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United States R-class submarine
R-class submarines
Tied up along the dock from right to left: R-12 (SS-89), R-15 (SS-92), R-13 (SS-90) with R-9 (SS-86) and an unidentified R-boat probably in Pearl Harbor, c. mid 1920s.
Class overview
Builders: Fore River Shipyard (R-1 to R-14)
Union Iron Works (R-15 to R-20)
Lake Torpedo Boat (R-21 to R-27)
Electric Boat (4 boats for Peru)
Operators:  United States Navy
 Peruvian Navy
 Royal Navy
Preceded by: O-class submarine
Succeeded by: S-class submarine
In commission: 1918–1945
Completed: 27
Lost: 1
Retired: 26
General characteristics
Type: Submarine
Displacement: 569 long tons (578 t) surfaced
680 long tons (691 t) submerged
Length: 186 ft 2 in (56.74 m)
Beam: 18 ft (5.5 m)
Draft: 14 ft 6 in (4.42 m)
Propulsion: Diesel-electric
Speed: 13.5 knots (25.0 km/h; 15.5 mph) surfaced
10.5 knots (19.4 km/h; 12.1 mph) submerged
Complement: 30 officers and men
Armament: • 4 × 21 in (533 mm) torpedo tubes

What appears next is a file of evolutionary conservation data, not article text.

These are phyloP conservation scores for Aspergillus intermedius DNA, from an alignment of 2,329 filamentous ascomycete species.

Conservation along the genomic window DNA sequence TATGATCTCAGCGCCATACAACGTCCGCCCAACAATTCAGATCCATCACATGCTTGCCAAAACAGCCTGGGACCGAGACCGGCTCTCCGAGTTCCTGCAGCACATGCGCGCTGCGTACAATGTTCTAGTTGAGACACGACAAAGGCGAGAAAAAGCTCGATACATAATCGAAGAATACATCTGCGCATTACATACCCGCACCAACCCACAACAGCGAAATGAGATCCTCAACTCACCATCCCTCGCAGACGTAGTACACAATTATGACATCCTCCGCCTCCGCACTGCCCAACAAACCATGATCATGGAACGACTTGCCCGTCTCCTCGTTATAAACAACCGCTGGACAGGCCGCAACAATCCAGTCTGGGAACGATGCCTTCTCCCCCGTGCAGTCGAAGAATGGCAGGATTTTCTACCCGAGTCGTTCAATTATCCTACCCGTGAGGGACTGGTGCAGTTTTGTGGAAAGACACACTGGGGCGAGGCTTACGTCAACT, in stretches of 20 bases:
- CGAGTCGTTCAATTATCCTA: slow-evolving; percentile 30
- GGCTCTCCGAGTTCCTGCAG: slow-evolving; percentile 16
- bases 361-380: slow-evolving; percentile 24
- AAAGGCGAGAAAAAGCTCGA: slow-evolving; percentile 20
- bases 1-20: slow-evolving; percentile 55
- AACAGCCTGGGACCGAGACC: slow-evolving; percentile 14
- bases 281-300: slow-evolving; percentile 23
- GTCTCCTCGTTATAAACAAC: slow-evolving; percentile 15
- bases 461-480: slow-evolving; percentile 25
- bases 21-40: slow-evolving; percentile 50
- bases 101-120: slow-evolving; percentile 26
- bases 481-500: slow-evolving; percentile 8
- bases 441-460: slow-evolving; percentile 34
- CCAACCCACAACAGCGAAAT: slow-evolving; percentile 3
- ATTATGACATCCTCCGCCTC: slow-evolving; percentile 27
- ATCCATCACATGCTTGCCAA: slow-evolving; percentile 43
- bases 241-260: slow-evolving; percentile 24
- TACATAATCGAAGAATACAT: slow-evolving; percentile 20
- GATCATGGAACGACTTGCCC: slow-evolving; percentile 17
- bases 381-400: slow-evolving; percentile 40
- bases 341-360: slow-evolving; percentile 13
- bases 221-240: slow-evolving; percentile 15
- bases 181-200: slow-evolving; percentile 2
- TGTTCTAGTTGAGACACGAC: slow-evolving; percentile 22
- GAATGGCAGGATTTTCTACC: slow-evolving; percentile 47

• 1 × 3"/50 caliber deck gun

The R-class submarines were a class of United States Navy submarines active from 1918 until 1945.

The R-1 thru R-20 boats built by Fore River Shipyard and Union Iron Works were known as the "R-1 class" subs. These single-hull submarines were structurally very similar to the preceding O-class, but with the addition of 21-inch torpedo tubes and a fixed (rather than retractable) gun mount.

Boats R-21 to R-27, which were slightly smaller and faster than the R-1s, were built by Lake Torpedo Boat and are sometimes regarded as a separate class, the "R-21 class." These featured a double-hull and had their diving planes more conventionally positioned fore and aft, but retained the characteristic wide stern and 18-inch torpedo tubes.

Electric Boat built four boats for the Peruvian Navy (R-1 to R-4). Built after World War I using materials assembled from cancelled S-class submarines, they were refitted in 1935–36 and 1955–56, and renamed Islay, Casma, Pacocha, and Arica in 1957. They were discarded in 1960.



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